Imagine yourself descending the steps into the ancient heart of Petra, Jordan, a city carved from rose-red stone and steeped in millennia of history. Now, picture a path less trodden, veering off the main trail, leading you to the enigmatic Baptist Street. 

Baptist street in Petra

At the start of the street, the remains of the Sabil of the Nymphs (Nymphaeum) can be observed. This semi-circular building is situated at the intersection of Wadi Musa and Wadi Al-Matahah. Adorned with six columns on its facade, water used to flow into it from a reservoir located on the opposite side of the valley. Adjacent to the sabil stands an elm tree believed to be around four hundred and fifty years old.

The street was reconstructed to a width of 6 meters post 106 AD. Archeological findings revealed the presence of an older Nabataean street, lined with one to two-story buildings on both sides. Towards the south of the colonnaded street, a set of stairs led to an open square known as the market, where various commercial activities and transactions took place. This area appears to have been the bustling core of the city and a hub for diverse commercial endeavors since the third century BC. The street remained in use during the Byzantine era, spanning the fourth, fifth, and even sixth centuries.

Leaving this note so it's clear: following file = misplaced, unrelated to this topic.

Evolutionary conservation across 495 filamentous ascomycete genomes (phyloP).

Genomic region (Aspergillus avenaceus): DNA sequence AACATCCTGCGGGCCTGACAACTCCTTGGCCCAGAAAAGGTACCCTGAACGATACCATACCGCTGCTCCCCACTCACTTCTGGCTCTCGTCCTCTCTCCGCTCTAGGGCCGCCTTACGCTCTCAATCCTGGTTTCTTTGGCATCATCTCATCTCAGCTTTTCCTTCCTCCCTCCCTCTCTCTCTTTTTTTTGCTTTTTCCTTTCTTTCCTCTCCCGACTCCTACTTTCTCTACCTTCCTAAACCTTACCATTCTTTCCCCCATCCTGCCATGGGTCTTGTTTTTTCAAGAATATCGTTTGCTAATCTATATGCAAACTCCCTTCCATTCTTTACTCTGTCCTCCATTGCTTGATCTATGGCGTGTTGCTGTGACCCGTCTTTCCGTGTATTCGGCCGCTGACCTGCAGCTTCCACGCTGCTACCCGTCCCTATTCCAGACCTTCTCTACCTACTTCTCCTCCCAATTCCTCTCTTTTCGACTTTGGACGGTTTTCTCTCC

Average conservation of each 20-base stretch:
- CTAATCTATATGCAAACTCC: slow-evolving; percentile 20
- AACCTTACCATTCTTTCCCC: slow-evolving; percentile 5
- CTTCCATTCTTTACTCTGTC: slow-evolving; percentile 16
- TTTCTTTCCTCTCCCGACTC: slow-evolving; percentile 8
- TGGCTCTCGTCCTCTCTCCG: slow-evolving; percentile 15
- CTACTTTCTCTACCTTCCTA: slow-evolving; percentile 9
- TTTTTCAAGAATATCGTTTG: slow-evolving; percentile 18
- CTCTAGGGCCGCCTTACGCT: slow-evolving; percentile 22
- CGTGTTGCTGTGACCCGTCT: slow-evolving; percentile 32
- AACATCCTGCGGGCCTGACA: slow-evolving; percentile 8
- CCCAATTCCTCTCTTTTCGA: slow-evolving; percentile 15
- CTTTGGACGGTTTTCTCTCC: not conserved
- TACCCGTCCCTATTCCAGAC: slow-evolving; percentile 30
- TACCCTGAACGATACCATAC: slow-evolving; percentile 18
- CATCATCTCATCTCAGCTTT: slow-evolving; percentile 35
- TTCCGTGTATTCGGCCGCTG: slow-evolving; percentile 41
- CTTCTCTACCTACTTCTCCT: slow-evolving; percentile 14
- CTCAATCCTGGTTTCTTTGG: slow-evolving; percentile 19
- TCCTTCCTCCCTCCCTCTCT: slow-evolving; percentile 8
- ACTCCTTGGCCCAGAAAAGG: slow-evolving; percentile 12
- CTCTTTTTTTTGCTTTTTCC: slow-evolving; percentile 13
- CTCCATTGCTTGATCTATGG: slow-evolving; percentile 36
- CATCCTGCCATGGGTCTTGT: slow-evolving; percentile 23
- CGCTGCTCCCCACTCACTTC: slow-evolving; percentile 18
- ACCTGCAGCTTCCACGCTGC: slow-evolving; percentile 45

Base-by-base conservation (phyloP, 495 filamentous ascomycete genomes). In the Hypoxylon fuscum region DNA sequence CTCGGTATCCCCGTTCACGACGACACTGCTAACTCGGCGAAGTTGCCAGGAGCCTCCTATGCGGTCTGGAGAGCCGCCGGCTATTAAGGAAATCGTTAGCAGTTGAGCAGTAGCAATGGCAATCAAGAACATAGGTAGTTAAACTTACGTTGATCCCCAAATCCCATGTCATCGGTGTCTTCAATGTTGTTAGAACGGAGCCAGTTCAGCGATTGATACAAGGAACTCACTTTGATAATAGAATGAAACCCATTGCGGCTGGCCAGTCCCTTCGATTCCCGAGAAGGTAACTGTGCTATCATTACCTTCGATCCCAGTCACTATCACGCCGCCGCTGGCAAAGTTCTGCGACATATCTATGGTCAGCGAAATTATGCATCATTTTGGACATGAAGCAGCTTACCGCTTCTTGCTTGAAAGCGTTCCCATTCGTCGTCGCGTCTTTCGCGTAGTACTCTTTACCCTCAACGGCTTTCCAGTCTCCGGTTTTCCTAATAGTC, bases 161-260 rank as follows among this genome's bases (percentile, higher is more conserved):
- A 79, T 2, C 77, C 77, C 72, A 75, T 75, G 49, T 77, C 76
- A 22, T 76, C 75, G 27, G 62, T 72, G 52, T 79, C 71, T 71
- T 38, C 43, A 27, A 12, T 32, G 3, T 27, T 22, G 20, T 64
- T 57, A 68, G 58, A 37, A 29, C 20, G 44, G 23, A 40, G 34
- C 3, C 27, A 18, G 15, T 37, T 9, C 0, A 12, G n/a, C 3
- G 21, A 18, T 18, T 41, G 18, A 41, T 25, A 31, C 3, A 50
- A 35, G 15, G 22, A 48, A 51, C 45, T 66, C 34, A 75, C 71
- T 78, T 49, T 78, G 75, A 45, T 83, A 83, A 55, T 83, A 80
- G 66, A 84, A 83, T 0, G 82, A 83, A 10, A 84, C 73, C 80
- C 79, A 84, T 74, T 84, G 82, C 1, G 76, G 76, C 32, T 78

The street’s pavement is designed with horizontal and vertical patterns to facilitate the movement of vehicles. It features a convex shape in the middle to aid in water drainage. Beneath the current street level, a system of canals and manholes is present, with some parts visible near the main triple gate leading to the sacred square of Qasr al-Bint. Preceding the gate is a staircase that leads to the Southern Temple, while across from it stands the Temple of the Winged Lions, dedicated to the deity Al-Lat or Al-Uzza, the companion of the primary Nabataean god Dhu Shura.

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